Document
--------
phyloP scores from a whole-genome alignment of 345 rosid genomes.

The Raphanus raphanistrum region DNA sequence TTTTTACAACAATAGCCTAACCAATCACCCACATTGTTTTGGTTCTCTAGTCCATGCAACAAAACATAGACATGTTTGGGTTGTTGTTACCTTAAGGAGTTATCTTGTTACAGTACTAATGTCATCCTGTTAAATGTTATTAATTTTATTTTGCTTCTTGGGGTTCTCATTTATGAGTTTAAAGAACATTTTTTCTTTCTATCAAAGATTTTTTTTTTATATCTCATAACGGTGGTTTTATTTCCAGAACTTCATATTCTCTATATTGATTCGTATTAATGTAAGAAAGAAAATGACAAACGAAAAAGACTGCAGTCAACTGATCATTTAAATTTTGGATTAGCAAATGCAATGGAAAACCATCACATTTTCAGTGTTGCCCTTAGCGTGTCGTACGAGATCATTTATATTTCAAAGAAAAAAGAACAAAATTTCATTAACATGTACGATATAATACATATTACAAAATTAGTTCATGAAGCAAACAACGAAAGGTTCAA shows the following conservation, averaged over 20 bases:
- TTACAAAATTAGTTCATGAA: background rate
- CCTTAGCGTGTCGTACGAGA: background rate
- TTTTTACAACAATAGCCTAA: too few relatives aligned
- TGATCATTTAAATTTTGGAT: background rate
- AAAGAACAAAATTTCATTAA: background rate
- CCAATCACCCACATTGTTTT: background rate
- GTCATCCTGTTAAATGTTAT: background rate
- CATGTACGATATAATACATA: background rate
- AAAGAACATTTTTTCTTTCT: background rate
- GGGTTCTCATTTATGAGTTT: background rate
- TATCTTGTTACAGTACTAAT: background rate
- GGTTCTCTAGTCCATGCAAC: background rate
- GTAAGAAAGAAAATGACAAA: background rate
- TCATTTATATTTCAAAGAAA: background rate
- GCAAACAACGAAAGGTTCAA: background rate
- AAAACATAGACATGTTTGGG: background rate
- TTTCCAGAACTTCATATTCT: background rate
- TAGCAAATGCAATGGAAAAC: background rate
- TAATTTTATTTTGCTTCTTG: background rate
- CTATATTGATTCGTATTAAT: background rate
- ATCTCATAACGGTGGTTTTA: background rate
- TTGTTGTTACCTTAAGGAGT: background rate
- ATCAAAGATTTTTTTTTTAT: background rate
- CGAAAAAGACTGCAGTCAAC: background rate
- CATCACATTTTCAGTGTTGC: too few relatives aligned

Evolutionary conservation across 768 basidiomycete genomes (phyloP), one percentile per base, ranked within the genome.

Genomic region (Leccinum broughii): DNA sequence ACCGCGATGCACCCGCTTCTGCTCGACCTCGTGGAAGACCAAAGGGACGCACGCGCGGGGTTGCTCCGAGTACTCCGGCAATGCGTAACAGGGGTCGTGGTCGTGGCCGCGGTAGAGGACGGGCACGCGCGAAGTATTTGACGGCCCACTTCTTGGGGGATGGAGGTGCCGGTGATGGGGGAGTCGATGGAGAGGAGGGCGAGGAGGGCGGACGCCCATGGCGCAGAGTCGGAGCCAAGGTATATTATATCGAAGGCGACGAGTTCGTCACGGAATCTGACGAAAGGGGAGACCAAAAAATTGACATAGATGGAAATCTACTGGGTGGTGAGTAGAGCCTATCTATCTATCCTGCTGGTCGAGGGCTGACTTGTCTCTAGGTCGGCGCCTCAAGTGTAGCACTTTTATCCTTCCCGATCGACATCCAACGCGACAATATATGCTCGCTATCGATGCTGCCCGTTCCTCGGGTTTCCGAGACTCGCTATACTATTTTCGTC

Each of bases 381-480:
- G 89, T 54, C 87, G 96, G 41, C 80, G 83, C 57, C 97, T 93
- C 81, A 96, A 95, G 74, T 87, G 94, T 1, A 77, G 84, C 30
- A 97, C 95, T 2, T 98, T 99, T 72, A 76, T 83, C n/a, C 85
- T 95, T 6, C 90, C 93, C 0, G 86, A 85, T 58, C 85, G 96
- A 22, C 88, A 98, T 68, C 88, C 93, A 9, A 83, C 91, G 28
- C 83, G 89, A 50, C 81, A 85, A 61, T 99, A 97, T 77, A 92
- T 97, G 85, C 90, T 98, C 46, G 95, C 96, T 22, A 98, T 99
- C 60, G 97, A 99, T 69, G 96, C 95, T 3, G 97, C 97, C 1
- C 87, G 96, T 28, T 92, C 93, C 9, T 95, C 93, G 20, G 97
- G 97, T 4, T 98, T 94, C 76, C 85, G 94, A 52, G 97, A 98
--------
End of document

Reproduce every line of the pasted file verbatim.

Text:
phyloP scores from a whole-genome alignment of 345 rosid genomes.

The Raphanus raphanistrum region DNA sequence TTTTTACAACAATAGCCTAACCAATCACCCACATTGTTTTGGTTCTCTAGTCCATGCAACAAAACATAGACATGTTTGGGTTGTTGTTACCTTAAGGAGTTATCTTGTTACAGTACTAATGTCATCCTGTTAAATGTTATTAATTTTATTTTGCTTCTTGGGGTTCTCATTTATGAGTTTAAAGAACATTTTTTCTTTCTATCAAAGATTTTTTTTTTATATCTCATAACGGTGGTTTTATTTCCAGAACTTCATATTCTCTATATTGATTCGTATTAATGTAAGAAAGAAAATGACAAACGAAAAAGACTGCAGTCAACTGATCATTTAAATTTTGGATTAGCAAATGCAATGGAAAACCATCACATTTTCAGTGTTGCCCTTAGCGTGTCGTACGAGATCATTTATATTTCAAAGAAAAAAGAACAAAATTTCATTAACATGTACGATATAATACATATTACAAAATTAGTTCATGAAGCAAACAACGAAAGGTTCAA shows the following conservation, averaged over 20 bases:
- TTACAAAATTAGTTCATGAA: background rate
- CCTTAGCGTGTCGTACGAGA: background rate
- TTTTTACAACAATAGCCTAA: too few relatives aligned
- TGATCATTTAAATTTTGGAT: background rate
- AAAGAACAAAATTTCATTAA: background rate
- CCAATCACCCACATTGTTTT: background rate
- GTCATCCTGTTAAATGTTAT: background rate
- CATGTACGATATAATACATA: background rate
- AAAGAACATTTTTTCTTTCT: background rate
- GGGTTCTCATTTATGAGTTT: background rate
- TATCTTGTTACAGTACTAAT: background rate
- GGTTCTCTAGTCCATGCAAC: background rate
- GTAAGAAAGAAAATGACAAA: background rate
- TCATTTATATTTCAAAGAAA: background rate
- GCAAACAACGAAAGGTTCAA: background rate
- AAAACATAGACATGTTTGGG: background rate
- TTTCCAGAACTTCATATTCT: background rate
- TAGCAAATGCAATGGAAAAC: background rate
- TAATTTTATTTTGCTTCTTG: background rate
- CTATATTGATTCGTATTAAT: background rate
- ATCTCATAACGGTGGTTTTA: background rate
- TTGTTGTTACCTTAAGGAGT: background rate
- ATCAAAGATTTTTTTTTTAT: background rate
- CGAAAAAGACTGCAGTCAAC: background rate
- CATCACATTTTCAGTGTTGC: too few relatives aligned

Evolutionary conservation across 768 basidiomycete genomes (phyloP), one percentile per base, ranked within the genome.

Genomic region (Leccinum broughii): DNA sequence ACCGCGATGCACCCGCTTCTGCTCGACCTCGTGGAAGACCAAAGGGACGCACGCGCGGGGTTGCTCCGAGTACTCCGGCAATGCGTAACAGGGGTCGTGGTCGTGGCCGCGGTAGAGGACGGGCACGCGCGAAGTATTTGACGGCCCACTTCTTGGGGGATGGAGGTGCCGGTGATGGGGGAGTCGATGGAGAGGAGGGCGAGGAGGGCGGACGCCCATGGCGCAGAGTCGGAGCCAAGGTATATTATATCGAAGGCGACGAGTTCGTCACGGAATCTGACGAAAGGGGAGACCAAAAAATTGACATAGATGGAAATCTACTGGGTGGTGAGTAGAGCCTATCTATCTATCCTGCTGGTCGAGGGCTGACTTGTCTCTAGGTCGGCGCCTCAAGTGTAGCACTTTTATCCTTCCCGATCGACATCCAACGCGACAATATATGCTCGCTATCGATGCTGCCCGTTCCTCGGGTTTCCGAGACTCGCTATACTATTTTCGTC

Each of bases 381-480:
- G 89, T 54, C 87, G 96, G 41, C 80, G 83, C 57, C 97, T 93
- C 81, A 96, A 95, G 74, T 87, G 94, T 1, A 77, G 84, C 30
- A 97, C 95, T 2, T 98, T 99, T 72, A 76, T 83, C n/a, C 85
- T 95, T 6, C 90, C 93, C 0, G 86, A 85, T 58, C 85, G 96
- A 22, C 88, A 98, T 68, C 88, C 93, A 9, A 83, C 91, G 28
- C 83, G 89, A 50, C 81, A 85, A 61, T 99, A 97, T 77, A 92
- T 97, G 85, C 90, T 98, C 46, G 95, C 96, T 22, A 98, T 99
- C 60, G 97, A 99, T 69, G 96, C 95, T 3, G 97, C 97, C 1
- C 87, G 96, T 28, T 92, C 93, C 9, T 95, C 93, G 20, G 97
- G 97, T 4, T 98, T 94, C 76, C 85, G 94, A 52, G 97, A 98